How to go SLOW

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beehiveExactly a hundred years ago, Albert Einstein revolutionized the way scientists think about space and time, revealing that they are more flexible than we think. So if time is flexible, can we slow things down? How can we create more time and spaciousness for ourselves, when our crazy busy way of life mitigates against this?

Instead of the 150 mph rush, which in the end leaves us exhausted and unfulfilled, why not make a conscious decision to just SLOW down? The stress, swirl and strife that hurt performance and fuel conflict in the workplace could be tempered by a simple shift in pace. Paradoxically,  going SLOW can actually make you more productive and creative, and able to achieve more with less struggle.

You may not be at a stage of life where you can fully embrace a more deliberate, intentional way of being, but even small daily doses of going SLOW will have positive effects. If you haven’t guessed by now, SLOW is also an acronym for a cluster of mindset shifts, outlined below.

Going SLOW means:

  • Stop and savor something for a few minutes each day.
Tune into your senses. Notice your body. And appreciate a tiny vacation – or microbursts of mindfulness – in the middle of your day.  The big challenge is that you have to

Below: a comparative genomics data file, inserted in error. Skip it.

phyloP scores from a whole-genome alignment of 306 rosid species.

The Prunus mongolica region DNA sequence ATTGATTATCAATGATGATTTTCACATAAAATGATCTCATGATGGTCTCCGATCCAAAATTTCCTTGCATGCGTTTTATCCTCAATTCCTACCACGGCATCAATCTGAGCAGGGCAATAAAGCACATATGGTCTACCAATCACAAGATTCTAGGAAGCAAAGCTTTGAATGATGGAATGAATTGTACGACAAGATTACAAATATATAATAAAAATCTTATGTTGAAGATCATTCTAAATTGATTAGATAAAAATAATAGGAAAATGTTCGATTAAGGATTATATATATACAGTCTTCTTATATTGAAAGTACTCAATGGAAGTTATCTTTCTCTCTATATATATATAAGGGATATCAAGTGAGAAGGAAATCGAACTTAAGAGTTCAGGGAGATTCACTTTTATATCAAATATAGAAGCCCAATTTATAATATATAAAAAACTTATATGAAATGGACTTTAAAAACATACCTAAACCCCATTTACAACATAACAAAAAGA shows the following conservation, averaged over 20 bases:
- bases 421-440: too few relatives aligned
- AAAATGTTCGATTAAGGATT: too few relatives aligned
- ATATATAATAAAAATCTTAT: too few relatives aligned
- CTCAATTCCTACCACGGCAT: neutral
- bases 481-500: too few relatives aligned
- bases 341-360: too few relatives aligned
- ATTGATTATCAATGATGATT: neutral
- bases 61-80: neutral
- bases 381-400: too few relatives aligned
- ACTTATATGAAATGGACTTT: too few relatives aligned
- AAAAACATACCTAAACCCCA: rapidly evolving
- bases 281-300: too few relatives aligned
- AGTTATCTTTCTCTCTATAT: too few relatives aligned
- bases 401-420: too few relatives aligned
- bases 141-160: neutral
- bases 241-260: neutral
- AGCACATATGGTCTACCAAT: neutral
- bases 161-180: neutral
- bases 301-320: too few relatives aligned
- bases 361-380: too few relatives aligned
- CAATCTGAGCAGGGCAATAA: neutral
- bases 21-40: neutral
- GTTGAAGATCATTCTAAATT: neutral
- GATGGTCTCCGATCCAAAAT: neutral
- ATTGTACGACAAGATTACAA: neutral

ditch the mindset of urgency and speed.
  • Let things flow; let things go. Some things – as well as skills, beliefs, ideas – are held onto for just too long and need to be cleared out. And others benefit from being allowed to evolve organically, or to collide with serendipity. Over-thinking can be counter-productive. The big challenge is that you have to
ditch the mindset of control.
  • Open your eyes, mind & heart. As we gain experience, we also get more fixed and closed in our thinking.  We believe we know, so why be open to learning? We have formed our opinions, so aren’t curious about others’.  We have developed a thick protective carapace, so won’t allow ourselves to be vulnerable, but opening up to the new brings freshness and expansion. The big challenge is that you have to ditch the mindset of exclusion and mistrust.
  • Weave your past, present and future into an integrated whole. Take the time to remember who you once were, what you once loved, what your lost talents might be, and bring them to light in the present. This will help you create a richer future, in which you feel alignment and purpose. The big challenge is that you have to ditch the mindset of fear.


If you give yourself the most precious gift of all, permission, to just try going SLOW, you will be pleasantly surprised.  Not only will you regain a sense of energy, enthusiasm and ease, but you’ll achieve the sustainable excellence that may be eluding you as you race through your days.

Just give it a try.


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